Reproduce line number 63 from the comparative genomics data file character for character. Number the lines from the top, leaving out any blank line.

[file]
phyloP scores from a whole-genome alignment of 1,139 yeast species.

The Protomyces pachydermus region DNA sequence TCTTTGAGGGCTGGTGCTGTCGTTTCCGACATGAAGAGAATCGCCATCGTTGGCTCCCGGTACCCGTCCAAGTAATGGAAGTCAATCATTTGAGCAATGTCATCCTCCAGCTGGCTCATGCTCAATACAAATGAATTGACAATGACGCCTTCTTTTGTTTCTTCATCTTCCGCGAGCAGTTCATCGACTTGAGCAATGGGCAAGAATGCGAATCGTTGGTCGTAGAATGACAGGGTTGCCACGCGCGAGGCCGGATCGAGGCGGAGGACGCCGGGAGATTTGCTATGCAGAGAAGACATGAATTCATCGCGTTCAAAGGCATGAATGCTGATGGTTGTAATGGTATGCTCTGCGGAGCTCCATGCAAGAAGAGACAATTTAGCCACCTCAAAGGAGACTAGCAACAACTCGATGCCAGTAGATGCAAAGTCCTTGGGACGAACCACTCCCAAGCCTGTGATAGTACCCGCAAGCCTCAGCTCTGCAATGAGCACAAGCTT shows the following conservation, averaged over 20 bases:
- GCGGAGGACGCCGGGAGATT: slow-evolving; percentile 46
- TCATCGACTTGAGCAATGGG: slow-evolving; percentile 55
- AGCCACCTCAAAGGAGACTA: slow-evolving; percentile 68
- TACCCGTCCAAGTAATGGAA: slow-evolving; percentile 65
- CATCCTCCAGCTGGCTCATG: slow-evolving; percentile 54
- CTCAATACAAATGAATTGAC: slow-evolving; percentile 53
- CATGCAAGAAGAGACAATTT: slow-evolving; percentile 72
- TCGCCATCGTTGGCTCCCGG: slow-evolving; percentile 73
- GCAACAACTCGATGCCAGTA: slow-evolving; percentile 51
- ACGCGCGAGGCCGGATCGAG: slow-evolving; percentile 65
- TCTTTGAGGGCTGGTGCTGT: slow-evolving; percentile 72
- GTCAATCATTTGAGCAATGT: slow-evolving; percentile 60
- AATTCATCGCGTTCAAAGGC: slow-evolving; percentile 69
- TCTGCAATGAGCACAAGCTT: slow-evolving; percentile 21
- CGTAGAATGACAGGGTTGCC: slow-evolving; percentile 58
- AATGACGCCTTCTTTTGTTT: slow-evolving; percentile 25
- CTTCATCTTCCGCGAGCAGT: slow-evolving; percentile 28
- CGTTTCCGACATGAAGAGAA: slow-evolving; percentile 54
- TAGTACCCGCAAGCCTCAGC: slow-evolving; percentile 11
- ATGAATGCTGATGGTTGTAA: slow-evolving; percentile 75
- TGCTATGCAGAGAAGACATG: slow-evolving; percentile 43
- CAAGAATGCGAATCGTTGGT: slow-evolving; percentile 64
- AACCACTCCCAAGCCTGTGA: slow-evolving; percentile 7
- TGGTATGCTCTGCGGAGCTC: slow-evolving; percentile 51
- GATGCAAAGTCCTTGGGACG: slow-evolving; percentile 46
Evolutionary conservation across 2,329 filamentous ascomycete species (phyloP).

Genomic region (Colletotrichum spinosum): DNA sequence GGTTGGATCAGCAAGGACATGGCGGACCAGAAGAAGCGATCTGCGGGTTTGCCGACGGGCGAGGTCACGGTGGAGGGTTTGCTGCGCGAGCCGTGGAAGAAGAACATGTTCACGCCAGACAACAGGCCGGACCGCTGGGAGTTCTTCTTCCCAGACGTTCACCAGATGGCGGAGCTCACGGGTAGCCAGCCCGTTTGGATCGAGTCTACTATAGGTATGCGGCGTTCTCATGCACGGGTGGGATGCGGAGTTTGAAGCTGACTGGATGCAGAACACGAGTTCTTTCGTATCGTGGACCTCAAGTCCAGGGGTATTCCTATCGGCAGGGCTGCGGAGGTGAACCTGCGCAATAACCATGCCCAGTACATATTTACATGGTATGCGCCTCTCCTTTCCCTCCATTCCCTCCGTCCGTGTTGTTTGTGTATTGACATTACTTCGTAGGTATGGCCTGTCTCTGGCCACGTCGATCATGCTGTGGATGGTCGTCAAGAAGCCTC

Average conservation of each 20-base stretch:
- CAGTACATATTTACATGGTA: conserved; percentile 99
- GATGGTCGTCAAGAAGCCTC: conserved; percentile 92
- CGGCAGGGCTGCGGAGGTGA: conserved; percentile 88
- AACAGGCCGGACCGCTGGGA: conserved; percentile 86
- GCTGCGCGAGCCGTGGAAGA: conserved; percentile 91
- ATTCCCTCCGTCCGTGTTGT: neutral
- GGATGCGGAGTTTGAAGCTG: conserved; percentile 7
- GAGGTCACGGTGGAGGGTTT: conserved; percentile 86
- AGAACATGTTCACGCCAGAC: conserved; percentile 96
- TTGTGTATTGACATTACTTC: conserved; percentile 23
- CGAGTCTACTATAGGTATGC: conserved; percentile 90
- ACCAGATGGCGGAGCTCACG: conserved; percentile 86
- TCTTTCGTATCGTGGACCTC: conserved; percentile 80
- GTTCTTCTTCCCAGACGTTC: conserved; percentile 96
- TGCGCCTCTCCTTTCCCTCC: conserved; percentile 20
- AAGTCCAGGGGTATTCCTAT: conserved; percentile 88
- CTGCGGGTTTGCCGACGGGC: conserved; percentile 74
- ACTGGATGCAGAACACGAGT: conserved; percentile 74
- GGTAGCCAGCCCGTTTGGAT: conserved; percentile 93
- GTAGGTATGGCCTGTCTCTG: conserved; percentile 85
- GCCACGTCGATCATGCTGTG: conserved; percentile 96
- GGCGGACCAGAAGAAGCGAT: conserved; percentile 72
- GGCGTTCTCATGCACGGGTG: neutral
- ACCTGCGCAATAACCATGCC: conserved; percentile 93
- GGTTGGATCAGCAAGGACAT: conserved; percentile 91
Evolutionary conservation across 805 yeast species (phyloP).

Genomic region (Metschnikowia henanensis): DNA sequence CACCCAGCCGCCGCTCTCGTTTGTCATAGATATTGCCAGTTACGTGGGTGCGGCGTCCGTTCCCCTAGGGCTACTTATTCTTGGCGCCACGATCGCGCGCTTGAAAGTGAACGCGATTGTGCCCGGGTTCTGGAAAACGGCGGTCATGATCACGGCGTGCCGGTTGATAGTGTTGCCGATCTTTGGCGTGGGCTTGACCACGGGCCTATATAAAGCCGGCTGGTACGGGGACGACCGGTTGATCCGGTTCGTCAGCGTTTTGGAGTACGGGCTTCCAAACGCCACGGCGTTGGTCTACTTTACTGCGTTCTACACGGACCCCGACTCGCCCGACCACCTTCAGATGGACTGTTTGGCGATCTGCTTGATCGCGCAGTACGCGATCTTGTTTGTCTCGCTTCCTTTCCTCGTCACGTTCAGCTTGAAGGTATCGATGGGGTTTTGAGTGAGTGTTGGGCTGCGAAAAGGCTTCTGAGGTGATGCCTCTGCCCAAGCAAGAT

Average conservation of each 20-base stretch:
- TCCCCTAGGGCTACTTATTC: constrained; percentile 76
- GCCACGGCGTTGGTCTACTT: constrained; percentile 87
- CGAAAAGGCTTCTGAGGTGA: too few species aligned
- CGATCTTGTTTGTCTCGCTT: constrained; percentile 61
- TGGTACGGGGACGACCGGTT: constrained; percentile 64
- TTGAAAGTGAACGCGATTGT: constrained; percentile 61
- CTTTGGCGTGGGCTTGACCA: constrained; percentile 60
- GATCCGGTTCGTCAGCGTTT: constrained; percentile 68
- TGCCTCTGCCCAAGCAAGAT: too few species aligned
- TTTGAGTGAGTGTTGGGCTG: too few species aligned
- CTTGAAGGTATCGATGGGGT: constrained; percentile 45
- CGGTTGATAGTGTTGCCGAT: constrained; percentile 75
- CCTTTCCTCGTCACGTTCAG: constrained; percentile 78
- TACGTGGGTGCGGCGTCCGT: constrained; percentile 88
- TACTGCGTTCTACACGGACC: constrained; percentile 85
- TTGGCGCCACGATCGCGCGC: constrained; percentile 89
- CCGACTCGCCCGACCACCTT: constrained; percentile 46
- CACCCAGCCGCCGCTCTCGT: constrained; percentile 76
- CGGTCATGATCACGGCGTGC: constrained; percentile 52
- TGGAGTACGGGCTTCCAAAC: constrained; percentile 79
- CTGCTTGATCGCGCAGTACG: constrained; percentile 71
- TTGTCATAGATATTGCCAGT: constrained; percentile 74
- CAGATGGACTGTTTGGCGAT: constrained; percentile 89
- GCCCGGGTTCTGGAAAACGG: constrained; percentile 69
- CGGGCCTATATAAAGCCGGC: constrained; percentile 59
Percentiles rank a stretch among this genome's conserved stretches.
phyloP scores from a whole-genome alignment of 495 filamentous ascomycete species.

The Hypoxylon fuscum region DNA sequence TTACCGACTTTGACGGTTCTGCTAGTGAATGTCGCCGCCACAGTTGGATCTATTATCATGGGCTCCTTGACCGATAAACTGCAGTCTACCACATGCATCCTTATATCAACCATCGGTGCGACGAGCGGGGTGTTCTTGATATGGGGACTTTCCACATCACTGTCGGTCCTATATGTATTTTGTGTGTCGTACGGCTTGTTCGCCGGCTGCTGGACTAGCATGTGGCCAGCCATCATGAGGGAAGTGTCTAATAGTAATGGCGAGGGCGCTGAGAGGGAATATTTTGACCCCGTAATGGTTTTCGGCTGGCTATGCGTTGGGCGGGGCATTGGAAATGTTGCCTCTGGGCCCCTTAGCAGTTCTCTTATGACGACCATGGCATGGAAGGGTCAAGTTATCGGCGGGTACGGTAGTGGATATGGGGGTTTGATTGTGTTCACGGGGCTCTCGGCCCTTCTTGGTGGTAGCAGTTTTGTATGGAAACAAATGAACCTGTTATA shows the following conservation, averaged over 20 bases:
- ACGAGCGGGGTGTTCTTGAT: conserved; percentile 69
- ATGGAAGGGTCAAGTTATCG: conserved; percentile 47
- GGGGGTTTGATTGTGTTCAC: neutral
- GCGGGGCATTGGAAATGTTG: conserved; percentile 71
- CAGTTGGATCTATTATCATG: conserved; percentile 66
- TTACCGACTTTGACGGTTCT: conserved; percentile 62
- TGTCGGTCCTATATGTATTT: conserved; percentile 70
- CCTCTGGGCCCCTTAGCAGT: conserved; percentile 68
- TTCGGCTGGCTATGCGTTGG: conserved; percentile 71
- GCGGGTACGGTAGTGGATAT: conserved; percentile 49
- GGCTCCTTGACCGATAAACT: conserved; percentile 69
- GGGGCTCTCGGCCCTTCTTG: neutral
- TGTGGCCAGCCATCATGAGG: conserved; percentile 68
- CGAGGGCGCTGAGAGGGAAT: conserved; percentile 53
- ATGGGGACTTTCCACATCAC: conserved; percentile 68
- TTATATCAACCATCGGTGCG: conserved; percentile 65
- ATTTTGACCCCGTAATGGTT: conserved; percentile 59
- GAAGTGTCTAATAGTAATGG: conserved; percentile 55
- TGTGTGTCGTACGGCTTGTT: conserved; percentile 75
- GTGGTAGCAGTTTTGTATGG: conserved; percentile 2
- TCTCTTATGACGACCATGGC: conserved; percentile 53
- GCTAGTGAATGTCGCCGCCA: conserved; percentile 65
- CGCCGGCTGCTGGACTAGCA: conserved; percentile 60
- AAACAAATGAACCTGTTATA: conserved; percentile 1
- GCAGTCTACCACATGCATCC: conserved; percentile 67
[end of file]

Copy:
- TGGTACGGGGACGACCGGTT: constrained; percentile 64